If the practice of the Old Religion, which is also called Wicca (Craft of the Wise), and thence, witchcraft, is a reputable and useful cult, then it is worthy of public interest.
And, quoting witch Alex Sanders:
"No, a witch wedding still needs a civil ceremony to make it legal. Wicca itself as a religion is not registered yet. But it is about time somebody registered it, I think. I've done all I can to call attention to our religion."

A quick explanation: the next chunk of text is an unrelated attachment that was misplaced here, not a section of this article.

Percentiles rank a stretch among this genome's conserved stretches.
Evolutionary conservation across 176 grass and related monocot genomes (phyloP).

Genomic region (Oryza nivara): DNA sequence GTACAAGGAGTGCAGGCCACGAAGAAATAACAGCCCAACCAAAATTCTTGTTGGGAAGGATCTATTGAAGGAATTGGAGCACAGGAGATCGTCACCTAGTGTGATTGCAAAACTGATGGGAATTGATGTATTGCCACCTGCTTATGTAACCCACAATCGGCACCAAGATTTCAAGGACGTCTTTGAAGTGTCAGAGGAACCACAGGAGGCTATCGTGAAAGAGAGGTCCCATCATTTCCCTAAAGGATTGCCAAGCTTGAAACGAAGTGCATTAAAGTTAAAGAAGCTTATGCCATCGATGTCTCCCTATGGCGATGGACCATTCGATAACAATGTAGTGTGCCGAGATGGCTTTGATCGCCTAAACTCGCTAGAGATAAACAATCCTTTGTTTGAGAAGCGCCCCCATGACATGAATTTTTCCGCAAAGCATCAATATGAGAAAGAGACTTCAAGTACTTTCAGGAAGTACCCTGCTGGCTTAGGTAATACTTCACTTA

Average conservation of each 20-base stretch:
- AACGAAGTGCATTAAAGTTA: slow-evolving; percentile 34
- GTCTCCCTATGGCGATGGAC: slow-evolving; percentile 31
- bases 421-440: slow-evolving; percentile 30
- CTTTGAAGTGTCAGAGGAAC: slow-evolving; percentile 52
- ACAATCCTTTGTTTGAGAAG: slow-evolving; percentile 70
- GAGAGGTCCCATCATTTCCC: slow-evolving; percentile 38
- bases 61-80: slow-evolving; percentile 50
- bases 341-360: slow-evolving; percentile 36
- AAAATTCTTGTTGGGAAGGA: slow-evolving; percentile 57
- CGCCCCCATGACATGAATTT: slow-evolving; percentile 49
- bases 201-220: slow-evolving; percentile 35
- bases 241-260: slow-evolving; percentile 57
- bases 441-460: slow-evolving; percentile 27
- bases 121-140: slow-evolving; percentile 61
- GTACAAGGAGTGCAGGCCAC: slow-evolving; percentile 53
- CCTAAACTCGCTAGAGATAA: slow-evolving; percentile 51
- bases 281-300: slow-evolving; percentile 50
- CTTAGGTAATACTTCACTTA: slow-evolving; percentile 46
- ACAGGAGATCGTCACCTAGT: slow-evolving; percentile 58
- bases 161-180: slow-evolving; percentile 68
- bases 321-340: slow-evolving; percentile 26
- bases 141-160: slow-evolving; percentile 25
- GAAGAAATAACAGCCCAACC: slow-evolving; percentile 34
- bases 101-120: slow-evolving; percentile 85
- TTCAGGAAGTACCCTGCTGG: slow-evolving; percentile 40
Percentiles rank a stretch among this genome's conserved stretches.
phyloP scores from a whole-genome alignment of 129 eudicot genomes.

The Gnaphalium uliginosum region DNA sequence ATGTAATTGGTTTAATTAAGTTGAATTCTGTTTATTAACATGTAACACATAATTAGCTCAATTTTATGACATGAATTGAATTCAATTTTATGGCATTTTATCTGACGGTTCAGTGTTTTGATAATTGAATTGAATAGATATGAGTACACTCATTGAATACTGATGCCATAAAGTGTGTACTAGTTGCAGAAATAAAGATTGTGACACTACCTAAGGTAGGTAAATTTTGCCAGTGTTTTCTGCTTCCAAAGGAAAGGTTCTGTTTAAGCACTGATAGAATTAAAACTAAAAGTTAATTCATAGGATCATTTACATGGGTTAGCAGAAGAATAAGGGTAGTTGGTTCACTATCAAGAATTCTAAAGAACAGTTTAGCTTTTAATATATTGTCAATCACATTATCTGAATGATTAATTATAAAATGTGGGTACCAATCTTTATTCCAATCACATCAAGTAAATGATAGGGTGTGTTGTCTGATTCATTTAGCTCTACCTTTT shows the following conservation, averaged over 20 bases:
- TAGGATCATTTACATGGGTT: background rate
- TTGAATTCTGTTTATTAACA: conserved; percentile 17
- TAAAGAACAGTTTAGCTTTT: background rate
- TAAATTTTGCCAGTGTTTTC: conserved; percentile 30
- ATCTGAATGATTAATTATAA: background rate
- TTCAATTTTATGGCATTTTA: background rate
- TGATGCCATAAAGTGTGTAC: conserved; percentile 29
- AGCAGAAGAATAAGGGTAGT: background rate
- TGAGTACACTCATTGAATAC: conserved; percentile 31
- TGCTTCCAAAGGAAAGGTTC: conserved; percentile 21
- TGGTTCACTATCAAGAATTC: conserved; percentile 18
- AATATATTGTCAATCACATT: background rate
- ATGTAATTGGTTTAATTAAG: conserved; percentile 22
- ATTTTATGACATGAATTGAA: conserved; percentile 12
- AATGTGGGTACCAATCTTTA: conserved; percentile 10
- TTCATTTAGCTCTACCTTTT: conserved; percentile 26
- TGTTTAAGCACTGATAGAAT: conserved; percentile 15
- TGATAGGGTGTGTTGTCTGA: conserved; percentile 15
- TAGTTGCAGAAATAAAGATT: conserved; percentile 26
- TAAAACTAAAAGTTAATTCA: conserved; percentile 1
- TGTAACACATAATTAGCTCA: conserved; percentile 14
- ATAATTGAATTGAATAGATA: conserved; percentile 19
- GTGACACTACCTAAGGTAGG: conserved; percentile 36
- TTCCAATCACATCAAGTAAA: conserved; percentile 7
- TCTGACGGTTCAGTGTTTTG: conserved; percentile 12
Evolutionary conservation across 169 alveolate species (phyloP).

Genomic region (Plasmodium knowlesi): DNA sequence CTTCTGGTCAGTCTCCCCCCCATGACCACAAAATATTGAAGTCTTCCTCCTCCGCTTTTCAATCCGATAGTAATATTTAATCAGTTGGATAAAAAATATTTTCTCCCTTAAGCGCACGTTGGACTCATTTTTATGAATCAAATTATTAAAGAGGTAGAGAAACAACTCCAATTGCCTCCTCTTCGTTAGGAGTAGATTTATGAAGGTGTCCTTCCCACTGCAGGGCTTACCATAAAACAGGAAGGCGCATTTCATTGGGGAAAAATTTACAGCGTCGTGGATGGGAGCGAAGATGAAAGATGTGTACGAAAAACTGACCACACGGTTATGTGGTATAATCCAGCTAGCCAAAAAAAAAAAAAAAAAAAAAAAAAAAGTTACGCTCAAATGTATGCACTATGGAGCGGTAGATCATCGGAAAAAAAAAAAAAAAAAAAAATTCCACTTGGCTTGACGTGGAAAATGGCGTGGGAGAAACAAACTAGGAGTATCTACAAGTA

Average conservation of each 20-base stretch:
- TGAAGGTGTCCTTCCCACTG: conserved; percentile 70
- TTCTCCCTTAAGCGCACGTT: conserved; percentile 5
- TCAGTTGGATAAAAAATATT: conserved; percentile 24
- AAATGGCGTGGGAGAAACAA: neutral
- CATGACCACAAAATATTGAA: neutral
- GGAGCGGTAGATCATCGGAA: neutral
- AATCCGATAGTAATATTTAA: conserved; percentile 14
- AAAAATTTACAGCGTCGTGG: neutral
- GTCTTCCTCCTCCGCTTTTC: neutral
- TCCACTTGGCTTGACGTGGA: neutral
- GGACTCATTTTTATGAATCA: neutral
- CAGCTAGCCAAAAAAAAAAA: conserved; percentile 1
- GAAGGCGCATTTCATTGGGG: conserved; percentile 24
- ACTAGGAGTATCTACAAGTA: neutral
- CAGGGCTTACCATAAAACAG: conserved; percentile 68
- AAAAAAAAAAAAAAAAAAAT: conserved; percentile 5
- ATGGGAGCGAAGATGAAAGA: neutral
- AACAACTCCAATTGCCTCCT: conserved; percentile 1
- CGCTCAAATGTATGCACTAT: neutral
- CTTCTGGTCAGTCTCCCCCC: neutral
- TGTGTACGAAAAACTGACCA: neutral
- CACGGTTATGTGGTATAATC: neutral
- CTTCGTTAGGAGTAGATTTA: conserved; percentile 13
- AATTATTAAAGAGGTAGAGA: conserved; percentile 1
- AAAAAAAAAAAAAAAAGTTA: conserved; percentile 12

Sanders was a highly visible representative of neo-pagan Witchcraft in the late 1960s and early 1970s. During this time he appears to have popularized use of the term in this sense. Later books c.1989 teaching modernized witchcraft using the same term account for its rise and popularity, especially in U.S